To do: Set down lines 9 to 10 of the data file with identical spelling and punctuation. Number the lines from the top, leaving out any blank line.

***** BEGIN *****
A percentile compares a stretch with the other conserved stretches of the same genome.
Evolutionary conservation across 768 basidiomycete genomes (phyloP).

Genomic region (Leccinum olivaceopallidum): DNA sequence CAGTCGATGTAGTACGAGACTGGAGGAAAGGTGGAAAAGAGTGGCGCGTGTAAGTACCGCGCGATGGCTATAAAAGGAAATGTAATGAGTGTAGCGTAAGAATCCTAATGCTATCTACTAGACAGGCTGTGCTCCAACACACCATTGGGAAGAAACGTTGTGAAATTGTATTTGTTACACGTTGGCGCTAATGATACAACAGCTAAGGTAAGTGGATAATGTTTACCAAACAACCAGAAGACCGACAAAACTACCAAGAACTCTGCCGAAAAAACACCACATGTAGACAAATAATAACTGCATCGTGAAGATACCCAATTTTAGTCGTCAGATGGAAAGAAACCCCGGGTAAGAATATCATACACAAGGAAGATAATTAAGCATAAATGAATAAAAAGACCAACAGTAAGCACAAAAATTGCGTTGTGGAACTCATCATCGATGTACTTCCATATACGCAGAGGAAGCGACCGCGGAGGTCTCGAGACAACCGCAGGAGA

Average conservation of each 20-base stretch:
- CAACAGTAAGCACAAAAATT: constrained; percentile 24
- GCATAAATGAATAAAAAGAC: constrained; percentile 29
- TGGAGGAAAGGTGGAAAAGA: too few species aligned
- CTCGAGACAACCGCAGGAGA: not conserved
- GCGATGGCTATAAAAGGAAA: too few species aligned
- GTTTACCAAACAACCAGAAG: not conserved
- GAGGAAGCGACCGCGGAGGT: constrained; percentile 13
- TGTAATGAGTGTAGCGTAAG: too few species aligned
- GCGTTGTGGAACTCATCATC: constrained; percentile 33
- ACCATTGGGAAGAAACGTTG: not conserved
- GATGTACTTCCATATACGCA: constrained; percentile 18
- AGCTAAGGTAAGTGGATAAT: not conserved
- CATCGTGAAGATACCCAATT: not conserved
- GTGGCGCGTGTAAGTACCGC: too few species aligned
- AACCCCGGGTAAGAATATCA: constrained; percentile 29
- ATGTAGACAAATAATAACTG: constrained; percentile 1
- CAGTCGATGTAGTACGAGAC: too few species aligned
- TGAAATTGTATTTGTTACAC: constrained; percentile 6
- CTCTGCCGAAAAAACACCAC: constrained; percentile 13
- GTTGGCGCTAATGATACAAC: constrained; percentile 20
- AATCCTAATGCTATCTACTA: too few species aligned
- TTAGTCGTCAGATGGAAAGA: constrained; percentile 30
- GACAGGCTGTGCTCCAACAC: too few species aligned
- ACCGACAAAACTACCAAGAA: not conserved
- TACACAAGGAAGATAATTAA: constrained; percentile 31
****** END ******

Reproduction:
- GCGATGGCTATAAAAGGAAA: too few species aligned
- GTTTACCAAACAACCAGAAG: not conserved